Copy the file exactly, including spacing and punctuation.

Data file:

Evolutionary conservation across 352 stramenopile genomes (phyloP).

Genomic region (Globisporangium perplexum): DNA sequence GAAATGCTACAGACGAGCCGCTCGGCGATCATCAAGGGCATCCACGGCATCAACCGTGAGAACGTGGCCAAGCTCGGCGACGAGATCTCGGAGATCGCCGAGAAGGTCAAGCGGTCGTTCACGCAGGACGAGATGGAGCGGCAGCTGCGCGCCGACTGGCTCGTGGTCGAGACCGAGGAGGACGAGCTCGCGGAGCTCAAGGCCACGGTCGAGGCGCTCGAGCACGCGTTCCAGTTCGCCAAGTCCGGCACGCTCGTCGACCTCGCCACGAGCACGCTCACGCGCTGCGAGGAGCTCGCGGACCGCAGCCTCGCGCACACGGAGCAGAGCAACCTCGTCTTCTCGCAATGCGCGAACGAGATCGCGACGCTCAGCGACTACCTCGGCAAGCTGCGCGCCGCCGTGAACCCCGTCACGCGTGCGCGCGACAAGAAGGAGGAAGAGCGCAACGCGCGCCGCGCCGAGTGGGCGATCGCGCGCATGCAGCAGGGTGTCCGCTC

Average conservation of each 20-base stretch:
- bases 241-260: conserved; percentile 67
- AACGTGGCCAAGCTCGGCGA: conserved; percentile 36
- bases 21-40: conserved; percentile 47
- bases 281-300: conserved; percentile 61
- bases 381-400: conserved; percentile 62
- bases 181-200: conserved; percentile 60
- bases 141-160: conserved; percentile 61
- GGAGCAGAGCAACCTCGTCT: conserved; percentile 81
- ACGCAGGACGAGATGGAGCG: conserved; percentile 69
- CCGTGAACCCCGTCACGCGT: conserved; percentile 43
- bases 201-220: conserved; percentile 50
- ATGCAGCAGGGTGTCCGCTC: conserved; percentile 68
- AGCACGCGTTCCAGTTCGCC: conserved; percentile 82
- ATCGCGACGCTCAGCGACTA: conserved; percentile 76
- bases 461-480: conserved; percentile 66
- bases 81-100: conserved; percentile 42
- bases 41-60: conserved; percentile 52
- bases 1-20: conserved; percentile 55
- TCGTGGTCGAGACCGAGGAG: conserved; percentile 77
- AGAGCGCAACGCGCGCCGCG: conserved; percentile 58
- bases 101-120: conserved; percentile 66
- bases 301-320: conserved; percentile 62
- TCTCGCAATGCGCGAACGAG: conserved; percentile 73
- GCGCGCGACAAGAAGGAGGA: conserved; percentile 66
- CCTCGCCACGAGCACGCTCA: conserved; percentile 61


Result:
Evolutionary conservation across 352 stramenopile genomes (phyloP).

Genomic region (Globisporangium perplexum): DNA sequence GAAATGCTACAGACGAGCCGCTCGGCGATCATCAAGGGCATCCACGGCATCAACCGTGAGAACGTGGCCAAGCTCGGCGACGAGATCTCGGAGATCGCCGAGAAGGTCAAGCGGTCGTTCACGCAGGACGAGATGGAGCGGCAGCTGCGCGCCGACTGGCTCGTGGTCGAGACCGAGGAGGACGAGCTCGCGGAGCTCAAGGCCACGGTCGAGGCGCTCGAGCACGCGTTCCAGTTCGCCAAGTCCGGCACGCTCGTCGACCTCGCCACGAGCACGCTCACGCGCTGCGAGGAGCTCGCGGACCGCAGCCTCGCGCACACGGAGCAGAGCAACCTCGTCTTCTCGCAATGCGCGAACGAGATCGCGACGCTCAGCGACTACCTCGGCAAGCTGCGCGCCGCCGTGAACCCCGTCACGCGTGCGCGCGACAAGAAGGAGGAAGAGCGCAACGCGCGCCGCGCCGAGTGGGCGATCGCGCGCATGCAGCAGGGTGTCCGCTC

Average conservation of each 20-base stretch:
- bases 241-260: conserved; percentile 67
- AACGTGGCCAAGCTCGGCGA: conserved; percentile 36
- bases 21-40: conserved; percentile 47
- bases 281-300: conserved; percentile 61
- bases 381-400: conserved; percentile 62
- bases 181-200: conserved; percentile 60
- bases 141-160: conserved; percentile 61
- GGAGCAGAGCAACCTCGTCT: conserved; percentile 81
- ACGCAGGACGAGATGGAGCG: conserved; percentile 69
- CCGTGAACCCCGTCACGCGT: conserved; percentile 43
- bases 201-220: conserved; percentile 50
- ATGCAGCAGGGTGTCCGCTC: conserved; percentile 68
- AGCACGCGTTCCAGTTCGCC: conserved; percentile 82
- ATCGCGACGCTCAGCGACTA: conserved; percentile 76
- bases 461-480: conserved; percentile 66
- bases 81-100: conserved; percentile 42
- bases 41-60: conserved; percentile 52
- bases 1-20: conserved; percentile 55
- TCGTGGTCGAGACCGAGGAG: conserved; percentile 77
- AGAGCGCAACGCGCGCCGCG: conserved; percentile 58
- bases 101-120: conserved; percentile 66
- bases 301-320: conserved; percentile 62
- TCTCGCAATGCGCGAACGAG: conserved; percentile 73
- GCGCGCGACAAGAAGGAGGA: conserved; percentile 66
- CCTCGCCACGAGCACGCTCA: conserved; percentile 61